Thursday, October 21, 2010
The announcement of the next book for the “A Tale for Three Counties” community reading project has become as much a seasonal tradition as the changing of the leaves.
And just like the colorful foliage brightens an autumn day before the onset of what is often a grey and cold winter, so too can each new Tale selection.
This year’s selection: is “Mudbound,” the debut novel of Hillary Jordan. Her story about two families — one black, one white — struggling on a desolate Mississippi farm not long after the end of World War II has drawn comparison to such famous Southern writers as Eudora Welty and William Faulkner. Among Jordan’s contemporaries, “Mudbound” is often cited on lists of read-a-likes for Kathryn Stockett’s best-selling novel “The Help.”
Jordan is the ninth author to be featured in the program. Her novel was inspired by family stories that were funny, horrify and “often both,” she tells us. Racism, prejudice and social injustice are among the themes explored in “Mudbound,” winner of the Bellwether Prize for Fiction, which promotes literature of social change.
The annual Tale program doesn’t really get going until early next year, but readers began picking up copies of the featured title moments after it’s announcement Monday evening at four libraries in Genesee, Orleans and Wyoming counties.
Book discussions for “Tale” typically begin in late January and early February and continue until just before the author’s visits, scheduled March 10 to 12.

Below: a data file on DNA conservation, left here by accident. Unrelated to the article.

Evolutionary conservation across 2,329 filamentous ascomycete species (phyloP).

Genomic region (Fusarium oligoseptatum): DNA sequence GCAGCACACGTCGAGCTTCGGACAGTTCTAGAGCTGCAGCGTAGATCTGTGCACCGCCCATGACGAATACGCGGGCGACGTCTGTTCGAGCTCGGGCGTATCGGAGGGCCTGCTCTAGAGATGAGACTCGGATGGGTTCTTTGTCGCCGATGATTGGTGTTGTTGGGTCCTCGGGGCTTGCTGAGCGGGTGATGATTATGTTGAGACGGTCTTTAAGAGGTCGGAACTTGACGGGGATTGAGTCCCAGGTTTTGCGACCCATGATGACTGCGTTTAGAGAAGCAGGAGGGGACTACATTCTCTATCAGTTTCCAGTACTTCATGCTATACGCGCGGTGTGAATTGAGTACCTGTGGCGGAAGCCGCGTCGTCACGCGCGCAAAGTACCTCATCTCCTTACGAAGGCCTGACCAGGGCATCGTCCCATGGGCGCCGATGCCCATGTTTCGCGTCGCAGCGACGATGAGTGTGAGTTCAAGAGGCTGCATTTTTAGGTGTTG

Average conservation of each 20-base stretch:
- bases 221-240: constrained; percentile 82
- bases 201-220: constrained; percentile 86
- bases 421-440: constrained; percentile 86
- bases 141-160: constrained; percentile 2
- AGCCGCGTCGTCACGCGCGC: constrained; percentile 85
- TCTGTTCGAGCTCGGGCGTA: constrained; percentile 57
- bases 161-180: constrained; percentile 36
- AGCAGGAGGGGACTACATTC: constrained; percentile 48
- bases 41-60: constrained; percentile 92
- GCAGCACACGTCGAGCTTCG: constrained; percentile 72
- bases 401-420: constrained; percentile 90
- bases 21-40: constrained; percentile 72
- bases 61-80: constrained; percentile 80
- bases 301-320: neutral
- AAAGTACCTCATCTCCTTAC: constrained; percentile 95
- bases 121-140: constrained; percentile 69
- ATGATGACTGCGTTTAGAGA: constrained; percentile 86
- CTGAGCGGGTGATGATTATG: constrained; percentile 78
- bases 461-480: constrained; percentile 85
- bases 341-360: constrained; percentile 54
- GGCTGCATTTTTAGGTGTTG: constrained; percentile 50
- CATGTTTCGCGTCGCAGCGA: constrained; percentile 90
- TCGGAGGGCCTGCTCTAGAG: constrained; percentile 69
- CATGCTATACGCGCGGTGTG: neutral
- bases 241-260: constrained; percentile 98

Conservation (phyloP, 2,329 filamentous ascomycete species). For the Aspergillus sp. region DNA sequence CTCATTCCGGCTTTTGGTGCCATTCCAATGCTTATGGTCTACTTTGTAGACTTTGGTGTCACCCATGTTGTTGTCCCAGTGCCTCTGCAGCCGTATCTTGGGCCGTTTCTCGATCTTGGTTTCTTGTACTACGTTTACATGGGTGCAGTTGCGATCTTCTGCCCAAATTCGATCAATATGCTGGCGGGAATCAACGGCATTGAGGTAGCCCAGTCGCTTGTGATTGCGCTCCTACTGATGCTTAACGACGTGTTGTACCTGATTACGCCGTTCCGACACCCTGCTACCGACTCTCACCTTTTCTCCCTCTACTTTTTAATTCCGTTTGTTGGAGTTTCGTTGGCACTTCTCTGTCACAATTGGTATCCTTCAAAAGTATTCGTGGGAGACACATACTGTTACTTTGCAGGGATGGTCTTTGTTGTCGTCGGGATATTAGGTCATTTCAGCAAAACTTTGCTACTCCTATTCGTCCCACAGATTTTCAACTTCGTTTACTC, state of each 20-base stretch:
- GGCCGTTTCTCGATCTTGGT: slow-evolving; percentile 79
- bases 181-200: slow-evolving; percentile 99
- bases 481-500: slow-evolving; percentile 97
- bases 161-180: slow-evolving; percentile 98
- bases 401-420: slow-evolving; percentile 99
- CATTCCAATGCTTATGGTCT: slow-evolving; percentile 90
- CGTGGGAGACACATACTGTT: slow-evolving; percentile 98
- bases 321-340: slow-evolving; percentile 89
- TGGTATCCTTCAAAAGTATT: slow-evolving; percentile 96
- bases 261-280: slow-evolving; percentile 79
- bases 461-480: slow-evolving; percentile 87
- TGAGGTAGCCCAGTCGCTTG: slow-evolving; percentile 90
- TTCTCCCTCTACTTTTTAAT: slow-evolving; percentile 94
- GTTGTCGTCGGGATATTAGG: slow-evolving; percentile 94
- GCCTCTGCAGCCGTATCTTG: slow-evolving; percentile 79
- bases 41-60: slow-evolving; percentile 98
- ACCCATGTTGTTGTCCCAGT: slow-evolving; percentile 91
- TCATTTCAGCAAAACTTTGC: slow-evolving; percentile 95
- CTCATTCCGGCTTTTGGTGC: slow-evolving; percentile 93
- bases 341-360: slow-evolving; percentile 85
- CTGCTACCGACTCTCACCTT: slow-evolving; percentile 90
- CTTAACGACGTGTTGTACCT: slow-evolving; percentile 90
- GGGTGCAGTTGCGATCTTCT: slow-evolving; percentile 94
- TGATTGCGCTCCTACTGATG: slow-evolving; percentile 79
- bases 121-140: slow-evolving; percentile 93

There will be many opportunities for readers to gather and discuss the book through book clubs organized by the library or other groups and informal gatherings.
This year’s “Tale” also comes with a virtual twist: The Tale for Three Counties blog at thedailynewsonline.com.
In this blog, we’ll provide updates on the Tale schedule, pose questions of readers to encourage discussion of the book and the themes it explores.
Tale began in 2003, a project led by Leslie DeLooze, reference and community services librarian at Richmond Memorial Library in Batavia. She was assisted by representatives from other public libraries in Genesee, Orleans and Wyoming counties, and Genesee Valley BOCES. Later, Genesee Community College joined the project.
The organizers of “Tale” look for books that will appeal to a wide range of ages and all walks of life. Participants often comment that the discussions are one of the best parts of the project; the chance to hear other readers’ impressions of the characters and events adds an interactive element to the usually solitary pursuit of reading.
And it all pays off next March with the arrival of Jordan, who will discuss and sign copies of the book during visits to four locations in the three counties.
If you’ve participated in Tale in the past, welcome back.
And if you’ve just discovering the project or are looking to try something new, come on in, we’re a friendly bunch.
Courtesy of Batavia Newspapers Corporation